El Hijo – A Wild West Tale PS4 Review Stealth games are something of an acquired taste, particularly for gamers like myself who err towards instant gratification. For the majority of sneak-em-ups, patience is a virtue, as impatience usually signals a rapid demise. But the best stealth games offer up alternative ways to solve the conundrum of how to sneak from point A to point B without being spotted. El Hijo from German developer Honig Studios and publisher HandyGames, generally eschews the multiple choice option and simplifies the gameplay in order to guide players both young and old(er) towards their particular goals.
But in over-simplifying the genre and removing the players’ creative license have they removed the sacred beard from the stealth monk, or correctly tweaked the bandit’s moustache for aerodynamic effect? Read on, mi pequeño chirridos…
El Hijo – A Wild West Tale PS4 Review
After a farmer and her son (El Hijo) escape from bandits who burn their farm to the ground, the mother decides the safest place for her son will be in a nearby monastery. El Hijo quickly decides that he wants to escape the abomination of monks who gently pad around the sun-kissed walls of their collective home. He can then search for and protect his mother from the hostile environment in which they now live under the rule of the marauding bandits.
El Hijo opens with some lovely hand-drawn animated cut scenes which perfectly evoke the scorching heat and arid vistas of classic Spaghetti Westerns, whilst retaining a loveable family-friendly atmosphere. Aside from the cartoon scenes of the bandits’ attrition, the game is refreshingly free of violence, and the slingshots and toys El Hijo finds are only ever used to create diversions in order to sneak to the next area.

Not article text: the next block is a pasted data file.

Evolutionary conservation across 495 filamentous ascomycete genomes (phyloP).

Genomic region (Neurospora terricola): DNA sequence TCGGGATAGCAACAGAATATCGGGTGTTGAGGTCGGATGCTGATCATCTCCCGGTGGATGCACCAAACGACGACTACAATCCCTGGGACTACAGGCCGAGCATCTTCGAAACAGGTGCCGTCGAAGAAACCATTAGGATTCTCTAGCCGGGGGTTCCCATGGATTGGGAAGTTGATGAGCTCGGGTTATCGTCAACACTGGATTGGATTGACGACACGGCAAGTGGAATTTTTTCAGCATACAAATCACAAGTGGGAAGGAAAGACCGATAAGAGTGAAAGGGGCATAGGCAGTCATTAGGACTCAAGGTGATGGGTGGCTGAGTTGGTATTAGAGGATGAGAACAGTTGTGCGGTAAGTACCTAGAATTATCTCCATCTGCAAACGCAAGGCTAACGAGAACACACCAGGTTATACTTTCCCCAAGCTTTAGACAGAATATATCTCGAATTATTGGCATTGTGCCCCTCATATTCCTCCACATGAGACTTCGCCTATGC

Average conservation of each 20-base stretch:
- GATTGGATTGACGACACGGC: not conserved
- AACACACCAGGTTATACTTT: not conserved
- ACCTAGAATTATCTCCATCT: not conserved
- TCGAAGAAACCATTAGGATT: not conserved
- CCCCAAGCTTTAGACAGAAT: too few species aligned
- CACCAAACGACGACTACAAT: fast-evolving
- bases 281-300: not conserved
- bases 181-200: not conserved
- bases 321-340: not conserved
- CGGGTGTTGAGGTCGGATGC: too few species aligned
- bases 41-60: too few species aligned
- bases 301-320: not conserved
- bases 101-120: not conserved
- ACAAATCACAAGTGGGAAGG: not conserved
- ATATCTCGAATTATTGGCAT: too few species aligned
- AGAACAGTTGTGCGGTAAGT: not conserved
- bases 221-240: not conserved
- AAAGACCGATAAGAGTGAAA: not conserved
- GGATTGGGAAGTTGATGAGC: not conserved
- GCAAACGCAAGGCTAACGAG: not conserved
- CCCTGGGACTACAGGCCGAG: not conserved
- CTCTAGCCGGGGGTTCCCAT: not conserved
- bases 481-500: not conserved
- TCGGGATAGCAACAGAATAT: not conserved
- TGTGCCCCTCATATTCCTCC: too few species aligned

The Great Silence
In the opening levels set within the monastery, El Hijo is gently eased into the mechanics of sneaking around the monks. Shadow is your friend throughout, as are giant pots, curtains, laundry baskets, sombreros and coffins which you can jump into or behind to avoid the gaze of the bearded ones. The monks all follow a set predictable path which allows you to weave among them unseen, while the most stubborn ones just need a distraction from your slingshot or a wind-up toy in order to entice them away from their path.
Should they spot you, they quickly chase you down and you are collared and transported back to the last checkpoint. Fortunately there are many of these scattered amongst the levels, so there isn’t too much work needed to get back to where you are trying to sneak. Evasion is also possible if you are quick enough to jump into a nearby receptacle where you can wait while your confused foe questioningly looks around while you hide right under their nose.
The Good, The Bad And The Monks
The levels are designed around an isometric viewpoint and fortunately the developers have ensured that nothing much is obscured by the scenery, even with multiple levels which you explore with ladders and steps hewn into the rock. Moveable objects such as boxes and ladders add puzzles to the main stealth gameplay, with certain areas only accessible through the judicious movement of these items.